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RE: Dr. Michael Joyner and LetsRun's Robert Johnson share their thoughts on what Eliud Kipchoge's 2:00:25 means

oh please wrote:

Exactly. I think a similar effort in Berlin might yield close to same results, mostly thanks to potentially even better weather by 5F or so, plus the added benefit of a race instead of a time trial. It would take money, but it shouldn't be totally out of the realm to get a team of guys to pace as long as they can at 60/half pace and see where it goes..

So do you want to bet on Berlin or not?

The idea that he'd run better in a "race with competition" is laughable. I saw some variant of that theory being proposed before the race. A woman on facebook on Sage Canaday's page was saying he wouldn't do as well because there was no "crowd." Go read "Scorecasting" people. Crowd doesn't have anything to do with it.

Does anyone remember London in 2016? The guys slowed down as they were worried about racing each other and cost themselves the world record.

The idea that a guy needs "a real race" to be motivated is laughable. I can only imagine the financial incentive he was going to get from Nike if he had broken 2:00:00. David Monti estimated he'd get between $1 and $1.5 million if he'd done it.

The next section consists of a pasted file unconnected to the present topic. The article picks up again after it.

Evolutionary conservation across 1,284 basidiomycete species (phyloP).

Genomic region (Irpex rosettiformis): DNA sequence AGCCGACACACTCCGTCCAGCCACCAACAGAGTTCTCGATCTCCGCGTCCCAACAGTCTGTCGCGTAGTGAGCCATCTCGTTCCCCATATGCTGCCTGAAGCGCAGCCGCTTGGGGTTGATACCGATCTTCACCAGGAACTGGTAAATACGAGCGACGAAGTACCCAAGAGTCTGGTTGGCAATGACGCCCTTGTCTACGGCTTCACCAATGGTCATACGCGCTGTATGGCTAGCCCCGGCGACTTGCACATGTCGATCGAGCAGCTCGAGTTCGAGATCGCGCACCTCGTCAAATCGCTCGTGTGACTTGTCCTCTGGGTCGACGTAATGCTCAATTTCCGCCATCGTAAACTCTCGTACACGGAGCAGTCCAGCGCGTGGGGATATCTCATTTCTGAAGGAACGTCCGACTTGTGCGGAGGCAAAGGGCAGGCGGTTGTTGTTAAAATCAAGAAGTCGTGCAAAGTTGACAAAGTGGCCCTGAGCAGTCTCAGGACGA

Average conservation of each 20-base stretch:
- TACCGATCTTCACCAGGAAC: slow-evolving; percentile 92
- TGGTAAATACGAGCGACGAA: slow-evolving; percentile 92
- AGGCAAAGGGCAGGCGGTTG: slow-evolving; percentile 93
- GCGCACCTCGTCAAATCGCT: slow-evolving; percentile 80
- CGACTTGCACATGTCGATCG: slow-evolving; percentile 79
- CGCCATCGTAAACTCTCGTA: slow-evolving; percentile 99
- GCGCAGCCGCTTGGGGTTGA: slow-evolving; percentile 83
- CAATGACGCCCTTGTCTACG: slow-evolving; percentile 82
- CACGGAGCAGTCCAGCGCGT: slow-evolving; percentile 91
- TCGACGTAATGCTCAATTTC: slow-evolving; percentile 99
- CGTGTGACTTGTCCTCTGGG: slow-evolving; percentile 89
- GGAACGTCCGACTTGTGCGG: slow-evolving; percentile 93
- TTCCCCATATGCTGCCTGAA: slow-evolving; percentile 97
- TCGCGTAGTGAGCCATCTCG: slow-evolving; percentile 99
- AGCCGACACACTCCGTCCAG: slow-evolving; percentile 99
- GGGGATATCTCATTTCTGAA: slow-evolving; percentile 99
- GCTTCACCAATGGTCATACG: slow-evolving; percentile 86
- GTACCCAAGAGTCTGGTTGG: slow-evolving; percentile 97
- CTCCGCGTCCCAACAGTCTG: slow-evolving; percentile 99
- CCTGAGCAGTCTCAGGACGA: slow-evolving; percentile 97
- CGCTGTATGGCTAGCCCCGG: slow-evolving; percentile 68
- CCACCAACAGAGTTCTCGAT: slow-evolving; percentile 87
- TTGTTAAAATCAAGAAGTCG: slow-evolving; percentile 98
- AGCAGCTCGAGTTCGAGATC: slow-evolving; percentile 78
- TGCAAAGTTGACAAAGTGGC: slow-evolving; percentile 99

So you really think Kipchoge was racing at like 95% but then decided, "You know what I won't give it 100% because it's not a real race?" That's laughable. The idea that guys can simply try harder is laughable. If it's just a matter of willpower why wasn't everyone on this board a pro runner?

If a real race and crowd were factors, then a bunch of collegians wouldn't have run 3:37 in front of 50 people at Swarthmore last night.

You often run faster in time trials/practice than you do in a real race.

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